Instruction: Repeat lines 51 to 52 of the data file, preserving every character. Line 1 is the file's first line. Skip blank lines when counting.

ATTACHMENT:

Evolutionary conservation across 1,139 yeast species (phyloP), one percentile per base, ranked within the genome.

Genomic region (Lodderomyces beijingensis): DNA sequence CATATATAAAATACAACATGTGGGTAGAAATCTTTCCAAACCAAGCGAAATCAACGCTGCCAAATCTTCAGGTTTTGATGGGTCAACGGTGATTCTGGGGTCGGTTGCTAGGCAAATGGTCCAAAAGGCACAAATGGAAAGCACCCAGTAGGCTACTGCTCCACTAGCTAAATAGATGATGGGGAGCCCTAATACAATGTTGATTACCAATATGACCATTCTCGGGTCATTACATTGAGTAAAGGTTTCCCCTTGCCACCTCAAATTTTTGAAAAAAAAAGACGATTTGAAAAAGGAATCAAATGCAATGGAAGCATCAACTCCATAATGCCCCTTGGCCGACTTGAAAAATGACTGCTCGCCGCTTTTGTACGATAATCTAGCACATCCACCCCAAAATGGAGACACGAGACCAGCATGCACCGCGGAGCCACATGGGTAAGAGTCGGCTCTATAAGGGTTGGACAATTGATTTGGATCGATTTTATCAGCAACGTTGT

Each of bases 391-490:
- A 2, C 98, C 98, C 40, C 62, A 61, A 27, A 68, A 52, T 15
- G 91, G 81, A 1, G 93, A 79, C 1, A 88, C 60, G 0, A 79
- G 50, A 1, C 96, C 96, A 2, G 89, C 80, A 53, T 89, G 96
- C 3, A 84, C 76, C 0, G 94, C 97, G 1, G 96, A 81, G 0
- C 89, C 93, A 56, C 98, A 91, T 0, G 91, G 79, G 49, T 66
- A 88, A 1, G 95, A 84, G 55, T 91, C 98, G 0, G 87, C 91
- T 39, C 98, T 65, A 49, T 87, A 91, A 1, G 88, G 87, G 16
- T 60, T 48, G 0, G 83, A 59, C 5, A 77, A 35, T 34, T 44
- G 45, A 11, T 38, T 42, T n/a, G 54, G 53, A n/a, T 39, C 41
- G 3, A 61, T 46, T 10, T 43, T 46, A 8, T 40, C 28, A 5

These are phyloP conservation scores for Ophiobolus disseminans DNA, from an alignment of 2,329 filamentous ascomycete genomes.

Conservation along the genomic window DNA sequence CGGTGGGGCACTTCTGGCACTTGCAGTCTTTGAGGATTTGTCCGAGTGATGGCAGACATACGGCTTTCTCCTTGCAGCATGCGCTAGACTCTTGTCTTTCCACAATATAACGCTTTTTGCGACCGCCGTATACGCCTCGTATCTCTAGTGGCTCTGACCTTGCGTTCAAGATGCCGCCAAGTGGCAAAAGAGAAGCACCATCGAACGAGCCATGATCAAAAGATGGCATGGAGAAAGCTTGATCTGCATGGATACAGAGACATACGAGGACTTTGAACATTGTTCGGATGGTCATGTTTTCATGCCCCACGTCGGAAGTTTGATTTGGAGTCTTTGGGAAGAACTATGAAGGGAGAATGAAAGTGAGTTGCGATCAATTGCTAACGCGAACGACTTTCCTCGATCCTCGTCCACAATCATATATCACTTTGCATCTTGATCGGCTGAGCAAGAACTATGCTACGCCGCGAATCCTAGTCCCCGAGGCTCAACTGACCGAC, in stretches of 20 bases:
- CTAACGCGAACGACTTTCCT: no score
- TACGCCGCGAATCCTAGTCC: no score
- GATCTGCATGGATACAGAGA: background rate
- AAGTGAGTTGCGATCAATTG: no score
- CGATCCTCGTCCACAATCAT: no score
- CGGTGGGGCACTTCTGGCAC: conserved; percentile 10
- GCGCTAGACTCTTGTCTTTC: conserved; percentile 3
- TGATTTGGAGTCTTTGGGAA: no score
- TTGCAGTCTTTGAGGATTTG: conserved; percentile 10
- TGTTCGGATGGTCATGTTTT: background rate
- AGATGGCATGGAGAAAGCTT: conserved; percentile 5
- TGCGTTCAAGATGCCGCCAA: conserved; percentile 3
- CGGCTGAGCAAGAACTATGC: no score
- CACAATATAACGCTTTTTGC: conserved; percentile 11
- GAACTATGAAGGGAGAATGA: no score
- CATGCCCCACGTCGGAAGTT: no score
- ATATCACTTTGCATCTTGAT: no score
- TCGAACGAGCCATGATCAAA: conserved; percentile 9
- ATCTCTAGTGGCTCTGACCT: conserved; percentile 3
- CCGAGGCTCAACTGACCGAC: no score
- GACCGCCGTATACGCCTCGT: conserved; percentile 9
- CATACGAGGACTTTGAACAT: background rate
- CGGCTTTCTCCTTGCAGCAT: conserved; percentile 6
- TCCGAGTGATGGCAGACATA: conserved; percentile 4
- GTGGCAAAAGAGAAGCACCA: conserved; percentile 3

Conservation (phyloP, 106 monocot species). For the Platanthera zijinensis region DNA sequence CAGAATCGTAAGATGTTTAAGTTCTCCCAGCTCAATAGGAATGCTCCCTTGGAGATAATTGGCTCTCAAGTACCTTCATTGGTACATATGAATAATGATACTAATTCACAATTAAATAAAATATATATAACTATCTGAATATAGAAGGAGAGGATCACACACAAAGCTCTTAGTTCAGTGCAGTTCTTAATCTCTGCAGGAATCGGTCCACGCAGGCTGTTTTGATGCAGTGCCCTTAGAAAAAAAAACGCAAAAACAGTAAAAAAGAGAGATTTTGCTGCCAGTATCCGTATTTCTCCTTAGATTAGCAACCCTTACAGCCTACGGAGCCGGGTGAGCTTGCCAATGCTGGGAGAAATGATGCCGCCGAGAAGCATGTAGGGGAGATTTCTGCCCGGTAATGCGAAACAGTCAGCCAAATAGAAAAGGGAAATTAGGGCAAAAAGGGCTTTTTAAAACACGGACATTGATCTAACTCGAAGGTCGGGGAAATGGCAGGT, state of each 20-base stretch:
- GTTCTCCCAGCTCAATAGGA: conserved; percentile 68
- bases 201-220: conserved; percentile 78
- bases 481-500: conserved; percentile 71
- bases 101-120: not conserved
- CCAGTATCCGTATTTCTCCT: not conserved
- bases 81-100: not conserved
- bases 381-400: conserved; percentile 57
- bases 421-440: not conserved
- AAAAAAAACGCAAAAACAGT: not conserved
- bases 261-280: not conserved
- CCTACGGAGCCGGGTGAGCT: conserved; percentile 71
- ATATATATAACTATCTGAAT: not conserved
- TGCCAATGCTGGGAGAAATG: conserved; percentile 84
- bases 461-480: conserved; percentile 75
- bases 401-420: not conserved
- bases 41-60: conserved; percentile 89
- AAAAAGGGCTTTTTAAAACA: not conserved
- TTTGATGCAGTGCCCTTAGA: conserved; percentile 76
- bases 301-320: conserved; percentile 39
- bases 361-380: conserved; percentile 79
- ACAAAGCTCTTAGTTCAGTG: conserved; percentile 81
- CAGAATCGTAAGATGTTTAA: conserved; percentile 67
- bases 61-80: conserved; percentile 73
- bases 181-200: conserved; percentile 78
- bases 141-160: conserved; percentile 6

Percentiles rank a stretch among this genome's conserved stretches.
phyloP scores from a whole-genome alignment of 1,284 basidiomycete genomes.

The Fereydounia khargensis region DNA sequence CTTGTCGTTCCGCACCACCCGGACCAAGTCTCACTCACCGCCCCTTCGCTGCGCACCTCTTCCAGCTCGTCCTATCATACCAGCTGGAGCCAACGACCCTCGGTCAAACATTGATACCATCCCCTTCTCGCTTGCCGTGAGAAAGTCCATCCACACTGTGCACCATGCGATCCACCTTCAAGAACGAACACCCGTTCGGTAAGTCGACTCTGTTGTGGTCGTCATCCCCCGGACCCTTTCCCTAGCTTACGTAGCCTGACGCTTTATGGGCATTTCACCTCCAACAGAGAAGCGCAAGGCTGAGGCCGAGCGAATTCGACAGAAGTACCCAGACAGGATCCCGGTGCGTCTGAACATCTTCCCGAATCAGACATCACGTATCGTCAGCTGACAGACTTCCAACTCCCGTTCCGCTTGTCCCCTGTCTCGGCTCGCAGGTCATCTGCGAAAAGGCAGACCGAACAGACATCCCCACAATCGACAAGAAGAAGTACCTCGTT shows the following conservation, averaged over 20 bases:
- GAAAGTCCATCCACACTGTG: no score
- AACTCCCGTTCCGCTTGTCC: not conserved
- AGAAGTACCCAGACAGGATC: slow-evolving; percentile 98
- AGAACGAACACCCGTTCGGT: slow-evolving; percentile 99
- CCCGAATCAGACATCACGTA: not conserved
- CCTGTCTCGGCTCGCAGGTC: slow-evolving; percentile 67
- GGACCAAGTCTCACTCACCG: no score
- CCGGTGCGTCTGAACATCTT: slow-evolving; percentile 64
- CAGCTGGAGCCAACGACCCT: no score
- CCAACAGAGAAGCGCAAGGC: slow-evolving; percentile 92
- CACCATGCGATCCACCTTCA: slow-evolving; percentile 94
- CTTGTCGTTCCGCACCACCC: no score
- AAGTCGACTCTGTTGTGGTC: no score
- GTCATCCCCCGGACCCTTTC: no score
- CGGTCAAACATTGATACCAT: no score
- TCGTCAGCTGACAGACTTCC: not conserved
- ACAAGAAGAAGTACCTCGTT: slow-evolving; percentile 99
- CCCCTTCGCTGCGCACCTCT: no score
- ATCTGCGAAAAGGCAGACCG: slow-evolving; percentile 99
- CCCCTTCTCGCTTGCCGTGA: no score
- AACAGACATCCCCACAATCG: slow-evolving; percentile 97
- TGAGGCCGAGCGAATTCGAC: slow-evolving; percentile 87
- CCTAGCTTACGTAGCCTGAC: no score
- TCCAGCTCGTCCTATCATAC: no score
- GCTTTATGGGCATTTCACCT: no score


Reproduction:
- bases 261-280: not conserved
- CCTACGGAGCCGGGTGAGCT: conserved; percentile 71